Far, Far away... - TIMOTHY COX

This is a gallery of gorgeous art work showcasing the natural beauty of our vast, mysterious universe. This collection of photographs, paintings and natural art is full of dark, yet colorful pieces of art that can surely be appreciated by us Earthlings, but perhaps also by others from far, far away...

This mind-blowing photograph, taken in 1968 by the first men to ever orbit our moon, shows the Earth rising over the moon's surface. Made up of mostly negative space, the photograph makes it really easy to focus on the Earth, which is near the center. The moon's surface edge creates a hard line, making it easy to contrast from the mysterious black space in the background.
This collection of photographs taken by NASA's Surveyor 1 depicts our moon's landscape. The photographs have been arranged in a pattern to create the astounding final image, which includes the lunar landscape as well as parts of the Surveyor 1's lower body.Each individual photograph includes its unique number identifier.
This unique piece of art was created in 2009 using various electronic parts. The LED lights of varying sizes create the appearance of a colorful and mysterious galaxy. Each LED light represents a star or planet in the galactic system. The frequent use of various colors and shapes contrasting with the black negative background space really helps this piece to stand out.
This image, taken my the Mars Pathfinder in 1997, shows the gritty, mysterious, yet beautiful surface of Earth's neighboring planet.The magic of perspective allows us to see both an entire mountain in the background as well as the bottom clip of the Mars Pathfinder. The sand and dusty atmosphere of Mars make this image have a low saturation.
This oil painting, created in 2009, depicts a unique, colorful vision of our moon's surface. The shadows on the left in contrast with the highlights on the rest of the image creates the illusion of roundness. The rough, lumpy texture gives us an idea of a rugged, harsh environment. When viewed closely, thousands of small, swirly brush strokes make up this mysterious and fascinating painting.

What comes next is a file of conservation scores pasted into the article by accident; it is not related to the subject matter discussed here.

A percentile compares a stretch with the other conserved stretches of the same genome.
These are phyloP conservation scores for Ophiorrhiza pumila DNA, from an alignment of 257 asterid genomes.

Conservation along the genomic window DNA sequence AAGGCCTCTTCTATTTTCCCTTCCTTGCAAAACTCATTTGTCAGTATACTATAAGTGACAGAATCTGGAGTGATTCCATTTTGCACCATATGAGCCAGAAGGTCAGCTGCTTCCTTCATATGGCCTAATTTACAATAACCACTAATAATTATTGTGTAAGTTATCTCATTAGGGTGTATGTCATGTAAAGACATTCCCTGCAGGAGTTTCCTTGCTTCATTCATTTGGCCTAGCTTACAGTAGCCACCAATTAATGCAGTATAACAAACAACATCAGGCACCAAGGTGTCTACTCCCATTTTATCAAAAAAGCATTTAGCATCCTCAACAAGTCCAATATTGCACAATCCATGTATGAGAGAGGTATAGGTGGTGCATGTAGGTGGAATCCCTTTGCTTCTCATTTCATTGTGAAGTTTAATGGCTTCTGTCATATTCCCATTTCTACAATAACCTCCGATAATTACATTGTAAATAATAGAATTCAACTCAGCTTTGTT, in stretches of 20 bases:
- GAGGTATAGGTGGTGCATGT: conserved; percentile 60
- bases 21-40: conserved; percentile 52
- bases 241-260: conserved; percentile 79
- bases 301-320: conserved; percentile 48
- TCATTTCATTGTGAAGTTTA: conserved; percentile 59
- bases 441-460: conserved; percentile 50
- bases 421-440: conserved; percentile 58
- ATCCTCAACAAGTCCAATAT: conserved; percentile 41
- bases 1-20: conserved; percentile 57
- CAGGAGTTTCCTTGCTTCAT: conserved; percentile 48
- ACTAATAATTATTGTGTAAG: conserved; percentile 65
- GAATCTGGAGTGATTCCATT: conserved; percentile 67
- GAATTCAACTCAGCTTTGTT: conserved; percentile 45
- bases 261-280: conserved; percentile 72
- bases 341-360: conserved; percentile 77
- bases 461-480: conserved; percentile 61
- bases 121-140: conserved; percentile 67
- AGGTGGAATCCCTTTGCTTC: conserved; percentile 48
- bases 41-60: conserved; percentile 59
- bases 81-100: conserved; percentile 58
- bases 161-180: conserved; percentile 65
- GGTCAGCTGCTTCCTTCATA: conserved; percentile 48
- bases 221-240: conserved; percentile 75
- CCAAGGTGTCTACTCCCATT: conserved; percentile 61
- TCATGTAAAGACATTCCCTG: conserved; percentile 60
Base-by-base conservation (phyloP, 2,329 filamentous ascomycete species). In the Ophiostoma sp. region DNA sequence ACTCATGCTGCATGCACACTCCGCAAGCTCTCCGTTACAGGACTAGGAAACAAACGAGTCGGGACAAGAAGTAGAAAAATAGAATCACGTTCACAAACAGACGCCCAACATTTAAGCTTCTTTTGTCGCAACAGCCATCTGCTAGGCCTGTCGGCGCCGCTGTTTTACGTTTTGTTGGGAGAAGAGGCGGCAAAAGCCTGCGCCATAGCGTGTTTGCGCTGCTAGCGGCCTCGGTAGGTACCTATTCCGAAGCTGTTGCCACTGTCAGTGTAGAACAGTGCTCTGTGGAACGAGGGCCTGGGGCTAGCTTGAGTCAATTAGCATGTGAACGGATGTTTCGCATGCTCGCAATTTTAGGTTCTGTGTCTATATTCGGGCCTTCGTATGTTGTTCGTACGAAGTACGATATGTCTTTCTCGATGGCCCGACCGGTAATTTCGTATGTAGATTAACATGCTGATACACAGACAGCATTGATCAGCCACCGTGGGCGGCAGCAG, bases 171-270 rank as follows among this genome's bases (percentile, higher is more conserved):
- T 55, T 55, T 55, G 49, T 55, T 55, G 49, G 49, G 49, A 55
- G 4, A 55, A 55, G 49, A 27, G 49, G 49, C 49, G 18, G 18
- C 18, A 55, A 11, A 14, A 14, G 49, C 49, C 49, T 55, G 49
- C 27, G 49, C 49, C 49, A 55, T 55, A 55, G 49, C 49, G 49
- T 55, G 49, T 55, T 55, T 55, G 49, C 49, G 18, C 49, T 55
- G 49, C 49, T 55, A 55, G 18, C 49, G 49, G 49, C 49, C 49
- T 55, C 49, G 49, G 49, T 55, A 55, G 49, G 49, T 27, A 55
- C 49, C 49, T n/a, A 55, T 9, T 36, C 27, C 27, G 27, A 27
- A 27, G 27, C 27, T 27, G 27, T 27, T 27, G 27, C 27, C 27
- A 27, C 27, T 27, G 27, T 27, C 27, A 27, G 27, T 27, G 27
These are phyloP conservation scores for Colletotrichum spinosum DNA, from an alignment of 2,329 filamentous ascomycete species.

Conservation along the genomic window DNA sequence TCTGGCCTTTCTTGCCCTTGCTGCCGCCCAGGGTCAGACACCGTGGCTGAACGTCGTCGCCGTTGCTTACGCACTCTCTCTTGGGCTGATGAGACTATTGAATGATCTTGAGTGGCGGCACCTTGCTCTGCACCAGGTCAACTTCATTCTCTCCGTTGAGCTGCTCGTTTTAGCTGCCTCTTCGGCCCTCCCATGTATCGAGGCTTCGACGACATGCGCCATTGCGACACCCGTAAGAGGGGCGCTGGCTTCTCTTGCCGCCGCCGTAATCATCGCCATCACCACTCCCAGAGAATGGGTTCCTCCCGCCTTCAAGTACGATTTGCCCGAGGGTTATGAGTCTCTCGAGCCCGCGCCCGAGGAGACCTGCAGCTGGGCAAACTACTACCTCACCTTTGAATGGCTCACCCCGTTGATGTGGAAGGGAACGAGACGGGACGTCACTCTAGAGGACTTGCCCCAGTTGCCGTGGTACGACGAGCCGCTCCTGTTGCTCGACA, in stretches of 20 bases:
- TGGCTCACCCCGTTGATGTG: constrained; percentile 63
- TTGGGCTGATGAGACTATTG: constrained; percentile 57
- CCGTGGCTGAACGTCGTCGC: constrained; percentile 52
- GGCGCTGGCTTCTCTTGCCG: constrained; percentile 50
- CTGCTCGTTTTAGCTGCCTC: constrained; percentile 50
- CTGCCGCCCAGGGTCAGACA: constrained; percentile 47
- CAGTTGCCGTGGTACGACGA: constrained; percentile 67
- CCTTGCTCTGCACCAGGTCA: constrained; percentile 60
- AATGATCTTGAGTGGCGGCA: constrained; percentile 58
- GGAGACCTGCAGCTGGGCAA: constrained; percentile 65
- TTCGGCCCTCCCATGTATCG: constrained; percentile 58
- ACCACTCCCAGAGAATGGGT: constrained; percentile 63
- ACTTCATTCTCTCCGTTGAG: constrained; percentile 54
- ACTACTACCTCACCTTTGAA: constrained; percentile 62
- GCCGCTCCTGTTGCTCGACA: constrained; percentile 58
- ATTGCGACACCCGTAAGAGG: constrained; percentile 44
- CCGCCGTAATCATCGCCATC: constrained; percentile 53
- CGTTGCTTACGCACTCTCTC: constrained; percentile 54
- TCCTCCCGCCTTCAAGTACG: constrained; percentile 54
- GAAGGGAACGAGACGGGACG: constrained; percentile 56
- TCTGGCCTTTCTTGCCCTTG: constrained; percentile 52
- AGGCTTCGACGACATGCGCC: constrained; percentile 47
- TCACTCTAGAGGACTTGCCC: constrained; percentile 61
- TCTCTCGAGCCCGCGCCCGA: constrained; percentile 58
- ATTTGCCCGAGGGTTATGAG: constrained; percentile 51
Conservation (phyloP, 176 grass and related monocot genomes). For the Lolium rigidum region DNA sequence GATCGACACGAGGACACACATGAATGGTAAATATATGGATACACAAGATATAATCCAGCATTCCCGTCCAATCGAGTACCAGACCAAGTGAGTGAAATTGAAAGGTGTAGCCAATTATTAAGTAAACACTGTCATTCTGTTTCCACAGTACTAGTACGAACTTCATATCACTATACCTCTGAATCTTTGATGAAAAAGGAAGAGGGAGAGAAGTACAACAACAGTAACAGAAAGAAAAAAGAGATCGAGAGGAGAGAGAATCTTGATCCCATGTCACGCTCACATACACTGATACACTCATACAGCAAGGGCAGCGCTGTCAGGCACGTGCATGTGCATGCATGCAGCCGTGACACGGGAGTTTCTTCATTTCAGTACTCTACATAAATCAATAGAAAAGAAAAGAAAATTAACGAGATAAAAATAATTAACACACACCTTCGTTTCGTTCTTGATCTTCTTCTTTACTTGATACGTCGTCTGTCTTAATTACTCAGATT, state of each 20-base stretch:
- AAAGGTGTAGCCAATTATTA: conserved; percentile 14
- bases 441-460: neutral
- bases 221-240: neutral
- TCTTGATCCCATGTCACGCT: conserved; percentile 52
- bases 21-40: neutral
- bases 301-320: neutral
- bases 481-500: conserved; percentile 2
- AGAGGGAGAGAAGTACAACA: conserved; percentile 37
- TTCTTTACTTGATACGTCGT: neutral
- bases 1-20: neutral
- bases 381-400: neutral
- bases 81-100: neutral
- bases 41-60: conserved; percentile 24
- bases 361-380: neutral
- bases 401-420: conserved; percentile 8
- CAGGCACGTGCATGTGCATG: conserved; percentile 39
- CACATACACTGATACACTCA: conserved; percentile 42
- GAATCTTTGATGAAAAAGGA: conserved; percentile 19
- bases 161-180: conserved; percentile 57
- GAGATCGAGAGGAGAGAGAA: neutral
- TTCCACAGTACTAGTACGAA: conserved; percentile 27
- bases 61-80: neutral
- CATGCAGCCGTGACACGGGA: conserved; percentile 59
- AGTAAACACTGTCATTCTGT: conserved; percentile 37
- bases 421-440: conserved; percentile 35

This 1933 painting, perhaps the brightest of collection in this gallery, depicts an orange tinted sun over a cream colored background. The Sun appears to be free handed, as it is not a perfect circle like those of other similar styles. The Sun is positioned closer to the right of the canvas, giving the left side more negative space.
This photograph depicts the lunar module, "Spider" flying around the Earth's orbit. "Spider" seems to be an appropriate name for the module, as its shape is very similar to the arachnid species. In this image, the Earth has a tan color, which is different from the usual blue we see from other similar photographs. As in other photographs from Outer Space, a lot of negative black space can be seen around the objects in focus.
This photograph is a very wide shot of our galaxy, the Milky Way. A natural pattern can be seen made up of millions of stars. The galaxy makes up a mysterious and eerie image that creates more questions than answers. What is out there? Are we alone? Where did this all come from? It's an amazing sight.
Seen here is a remnant of a meteorite that fell to Earth. This photograph in particular was taken by Sabine Verdorn, who positioned the meteorite so that its shadow would create contrast between it and the surface for a perfect image. This is prime example of just how beautiful nature's art can be.
This is a really unique photograph depicting NASA pilot James Irwin walking on the Moon's surface during an Apollo lunar mission in 1971. The low quality photography of the time makes it seem as if the astronaut's lower leg is the same color as the Moon's surface, but his illusion is offset by the shadow depicted behind him. This is a truly amazing shot that further expresses the beauty and mystery that we're all surrounded with just outside of Earth.
Credits: All media
This user gallery has been created by an independent third party and may not always represent the views of the institutions, listed below, who have supplied the content.
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